Thursday, November 14, 2019
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Body of IL teen found in floodwaters

Dive crews recovered from floodwaters the body of one of two teenagers reported missing in Christian County, Illinois, near the town of Taylorville, shortly after 9 AM this morning, the State Journal-Register reports.

Devan R Everett, 18, was last seen at the home of a friend who is still considered missing. The two teens left the house in a red 2000 Ford F-150 truck, which crews have located, according to a release from the Christian County Coroner’s Office.

Water levels from the flooded Missouri and Meramec rivers have receded somewhat near St Louis, but rural communities in the southern part of Illinois are still under water. A levee protects homes in Olive Branch, Hodges Park, and Unity from Mississippi River floodwaters, and residents of those communities were evacuated to higher ground after the Mississippi began pouring over the levee.

In Alexander County, sandbagging efforts were stopped out of concern for the safety of volunteers, the Chicago Tribune reported. The Mississippi River is expected to crest Sunday in southern Illinois.

A few schools have suffered damage from floodwaters, especially in Missouri, but most have been spared significant damage, the St Louis Post-Dispatch reported.

“We’re actually really lucky,” the paper quoted Superintendent Jim Wipke of the Fox School District in Jefferson County as saying. “I anticipate when we get back on Monday we’re going to hear a lot more about our families in need.”

But, it was also reported that in Eureka, the superintendent of the Rockwood School District took a boat to get into Eureka High School, which appeared to be surrounded by a moat.

On the other side of the Mississippi, in the town of Alton, Illinois, schools also suffered damage from floodwaters.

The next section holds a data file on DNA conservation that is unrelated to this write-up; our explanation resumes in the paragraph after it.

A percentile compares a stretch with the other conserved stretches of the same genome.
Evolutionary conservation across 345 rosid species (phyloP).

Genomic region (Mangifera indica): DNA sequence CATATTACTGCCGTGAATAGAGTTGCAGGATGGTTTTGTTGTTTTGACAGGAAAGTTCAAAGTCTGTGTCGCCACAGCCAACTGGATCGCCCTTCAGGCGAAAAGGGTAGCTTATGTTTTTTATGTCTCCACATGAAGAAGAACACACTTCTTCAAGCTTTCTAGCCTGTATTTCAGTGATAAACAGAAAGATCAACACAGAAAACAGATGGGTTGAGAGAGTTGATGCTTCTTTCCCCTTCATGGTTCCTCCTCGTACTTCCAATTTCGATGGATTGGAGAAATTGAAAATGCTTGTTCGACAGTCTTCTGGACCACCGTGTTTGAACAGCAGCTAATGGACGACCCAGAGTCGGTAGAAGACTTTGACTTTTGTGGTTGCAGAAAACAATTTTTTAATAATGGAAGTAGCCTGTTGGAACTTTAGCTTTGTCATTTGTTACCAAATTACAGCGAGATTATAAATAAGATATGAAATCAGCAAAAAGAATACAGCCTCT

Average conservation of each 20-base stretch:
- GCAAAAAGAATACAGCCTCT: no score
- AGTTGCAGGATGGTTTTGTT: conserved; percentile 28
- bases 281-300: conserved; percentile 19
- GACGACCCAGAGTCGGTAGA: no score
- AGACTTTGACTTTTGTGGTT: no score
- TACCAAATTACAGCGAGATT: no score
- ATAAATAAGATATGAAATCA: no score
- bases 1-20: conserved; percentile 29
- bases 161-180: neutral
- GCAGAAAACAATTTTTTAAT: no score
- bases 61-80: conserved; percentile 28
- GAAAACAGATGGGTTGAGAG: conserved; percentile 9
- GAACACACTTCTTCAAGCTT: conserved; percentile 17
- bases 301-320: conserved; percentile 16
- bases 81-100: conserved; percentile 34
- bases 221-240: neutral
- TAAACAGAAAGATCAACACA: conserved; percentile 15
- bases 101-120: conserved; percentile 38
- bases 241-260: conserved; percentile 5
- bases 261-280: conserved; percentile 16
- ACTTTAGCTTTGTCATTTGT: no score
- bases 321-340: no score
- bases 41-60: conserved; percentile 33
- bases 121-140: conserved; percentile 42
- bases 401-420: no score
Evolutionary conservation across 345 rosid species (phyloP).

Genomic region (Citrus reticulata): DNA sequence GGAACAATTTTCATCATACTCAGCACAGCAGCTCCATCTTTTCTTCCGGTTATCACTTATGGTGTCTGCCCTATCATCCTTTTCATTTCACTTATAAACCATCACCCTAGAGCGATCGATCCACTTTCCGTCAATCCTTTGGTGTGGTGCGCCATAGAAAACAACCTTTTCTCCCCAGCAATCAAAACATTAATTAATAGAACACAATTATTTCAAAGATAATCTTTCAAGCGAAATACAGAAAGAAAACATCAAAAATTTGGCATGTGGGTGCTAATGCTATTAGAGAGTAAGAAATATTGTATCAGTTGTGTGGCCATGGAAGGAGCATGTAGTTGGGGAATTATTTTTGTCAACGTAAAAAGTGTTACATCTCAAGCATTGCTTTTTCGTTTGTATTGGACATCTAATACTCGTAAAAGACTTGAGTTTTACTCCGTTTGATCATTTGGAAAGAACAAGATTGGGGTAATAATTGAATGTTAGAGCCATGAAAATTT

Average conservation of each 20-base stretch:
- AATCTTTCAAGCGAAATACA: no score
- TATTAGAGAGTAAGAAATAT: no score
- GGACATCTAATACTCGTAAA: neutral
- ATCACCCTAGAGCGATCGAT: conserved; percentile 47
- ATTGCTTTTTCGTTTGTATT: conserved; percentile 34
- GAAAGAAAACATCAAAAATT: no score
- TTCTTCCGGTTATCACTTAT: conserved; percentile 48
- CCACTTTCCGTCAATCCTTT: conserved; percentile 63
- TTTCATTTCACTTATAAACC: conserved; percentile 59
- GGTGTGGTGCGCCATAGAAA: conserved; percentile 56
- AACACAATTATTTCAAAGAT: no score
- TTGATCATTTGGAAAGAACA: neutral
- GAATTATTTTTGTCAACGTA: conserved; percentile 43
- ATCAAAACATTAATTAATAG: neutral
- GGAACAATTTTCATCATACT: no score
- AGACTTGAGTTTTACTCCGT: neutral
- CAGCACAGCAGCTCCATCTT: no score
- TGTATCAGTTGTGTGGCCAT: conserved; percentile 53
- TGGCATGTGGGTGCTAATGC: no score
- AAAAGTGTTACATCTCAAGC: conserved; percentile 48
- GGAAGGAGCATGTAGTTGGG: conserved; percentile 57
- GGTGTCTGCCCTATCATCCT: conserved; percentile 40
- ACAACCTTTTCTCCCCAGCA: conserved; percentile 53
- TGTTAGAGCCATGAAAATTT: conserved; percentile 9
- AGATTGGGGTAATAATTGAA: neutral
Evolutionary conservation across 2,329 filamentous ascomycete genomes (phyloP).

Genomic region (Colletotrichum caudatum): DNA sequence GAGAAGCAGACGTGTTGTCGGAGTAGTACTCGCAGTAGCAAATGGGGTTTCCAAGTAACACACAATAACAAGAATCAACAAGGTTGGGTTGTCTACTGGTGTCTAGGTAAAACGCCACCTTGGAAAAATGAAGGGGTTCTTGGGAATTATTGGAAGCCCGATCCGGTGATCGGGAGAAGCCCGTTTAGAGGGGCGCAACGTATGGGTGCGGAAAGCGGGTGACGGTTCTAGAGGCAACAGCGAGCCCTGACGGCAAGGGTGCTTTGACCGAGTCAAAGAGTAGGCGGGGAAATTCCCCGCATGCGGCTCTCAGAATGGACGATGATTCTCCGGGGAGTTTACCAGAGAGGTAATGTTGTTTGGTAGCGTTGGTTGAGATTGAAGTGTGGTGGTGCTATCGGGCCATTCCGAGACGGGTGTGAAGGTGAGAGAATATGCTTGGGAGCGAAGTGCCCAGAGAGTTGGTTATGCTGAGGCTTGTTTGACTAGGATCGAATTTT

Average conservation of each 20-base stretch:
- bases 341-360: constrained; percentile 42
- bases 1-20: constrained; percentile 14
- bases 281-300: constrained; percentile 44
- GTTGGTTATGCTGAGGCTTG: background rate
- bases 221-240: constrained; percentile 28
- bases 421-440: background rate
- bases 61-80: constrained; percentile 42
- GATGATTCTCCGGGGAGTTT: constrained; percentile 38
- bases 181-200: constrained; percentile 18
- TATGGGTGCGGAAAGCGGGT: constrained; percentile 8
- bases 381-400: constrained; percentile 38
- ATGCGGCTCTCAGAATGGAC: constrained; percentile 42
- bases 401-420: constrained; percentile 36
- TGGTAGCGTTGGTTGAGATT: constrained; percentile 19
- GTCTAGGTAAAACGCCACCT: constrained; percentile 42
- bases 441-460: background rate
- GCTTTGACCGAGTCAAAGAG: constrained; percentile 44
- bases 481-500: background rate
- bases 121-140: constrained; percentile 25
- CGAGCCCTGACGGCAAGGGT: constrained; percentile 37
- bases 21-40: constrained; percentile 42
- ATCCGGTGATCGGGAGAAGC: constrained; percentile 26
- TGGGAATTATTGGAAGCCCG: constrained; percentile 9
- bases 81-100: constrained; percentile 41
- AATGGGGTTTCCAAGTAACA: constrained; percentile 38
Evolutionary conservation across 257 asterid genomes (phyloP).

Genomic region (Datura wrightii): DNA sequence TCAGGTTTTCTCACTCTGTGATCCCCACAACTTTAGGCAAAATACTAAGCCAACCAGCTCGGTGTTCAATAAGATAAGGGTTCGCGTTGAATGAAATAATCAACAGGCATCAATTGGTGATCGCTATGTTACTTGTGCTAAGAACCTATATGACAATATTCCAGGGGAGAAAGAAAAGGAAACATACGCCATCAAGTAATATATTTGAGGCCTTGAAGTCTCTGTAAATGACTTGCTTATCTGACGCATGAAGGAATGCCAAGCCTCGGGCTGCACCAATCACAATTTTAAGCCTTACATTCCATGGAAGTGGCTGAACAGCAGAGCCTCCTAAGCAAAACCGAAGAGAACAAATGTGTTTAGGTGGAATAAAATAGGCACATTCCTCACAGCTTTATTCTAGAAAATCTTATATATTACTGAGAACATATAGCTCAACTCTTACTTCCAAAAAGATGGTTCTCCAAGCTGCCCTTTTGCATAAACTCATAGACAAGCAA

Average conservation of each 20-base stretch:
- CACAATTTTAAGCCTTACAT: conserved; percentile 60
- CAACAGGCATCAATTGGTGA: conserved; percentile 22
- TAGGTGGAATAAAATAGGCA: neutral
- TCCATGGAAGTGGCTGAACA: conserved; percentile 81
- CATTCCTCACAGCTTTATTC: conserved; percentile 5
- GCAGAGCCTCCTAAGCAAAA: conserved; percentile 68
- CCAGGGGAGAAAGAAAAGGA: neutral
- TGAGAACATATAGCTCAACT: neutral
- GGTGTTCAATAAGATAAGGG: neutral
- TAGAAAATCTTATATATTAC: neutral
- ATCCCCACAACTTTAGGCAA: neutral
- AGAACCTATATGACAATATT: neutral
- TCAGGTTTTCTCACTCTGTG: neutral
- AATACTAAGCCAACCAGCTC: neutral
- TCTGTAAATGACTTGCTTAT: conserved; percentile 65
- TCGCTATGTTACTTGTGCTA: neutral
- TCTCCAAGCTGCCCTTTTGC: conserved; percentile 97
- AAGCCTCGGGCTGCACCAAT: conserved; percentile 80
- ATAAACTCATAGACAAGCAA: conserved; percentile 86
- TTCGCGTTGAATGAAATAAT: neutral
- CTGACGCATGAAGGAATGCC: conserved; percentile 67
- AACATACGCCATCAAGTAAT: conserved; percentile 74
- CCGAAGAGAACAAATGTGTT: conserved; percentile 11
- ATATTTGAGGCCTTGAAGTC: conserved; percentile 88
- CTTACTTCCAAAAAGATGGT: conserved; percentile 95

About 90 students at Saints Peter and Paul Catholic School will have to hold classes somewhere else this semester, as the current building has been deemed uninhabitable, according to a report in the Telegraph.

“They will not be starting school Monday,” the paper quoted Principal Harry Cavanaugh as saying, noting the school walls were cracked on all three levels. “We are putting it off until we know what we are going to do. We don’t have a lot of answers; we have a lot of questions.”

Gov Bruce Rauner toured the area, and he and many other local officials have praised volunteer efforts in the area of the worst flooding.

“Holy cow, the public works department came through in a big way,” the paper quoted Alton Mayor Brant Walker as saying. “With a combination of our employees and volunteers, we basically built a 1,000-foot wall in a day, sandbagged it, wrapped it and sealed it in a matter of 48 hours. It’s a big giant swimming pool down there.”

In addition to community volunteers, players from the Bethalto Civic Memorial High School football team helped by placing sandbags along a concrete and gravel barrier. Alton High School’s Junior Reserve Officers’ Training Corps also provided sandbagging services to the effort.

“It’s all about giving back to the community,” the paper quoted Morgan McLauchlin, 17, of the JROTC as saying.

Paul Katula is the executive editor of the Voxitatis Research Foundation, which publishes this blog. For more information, see the About page.

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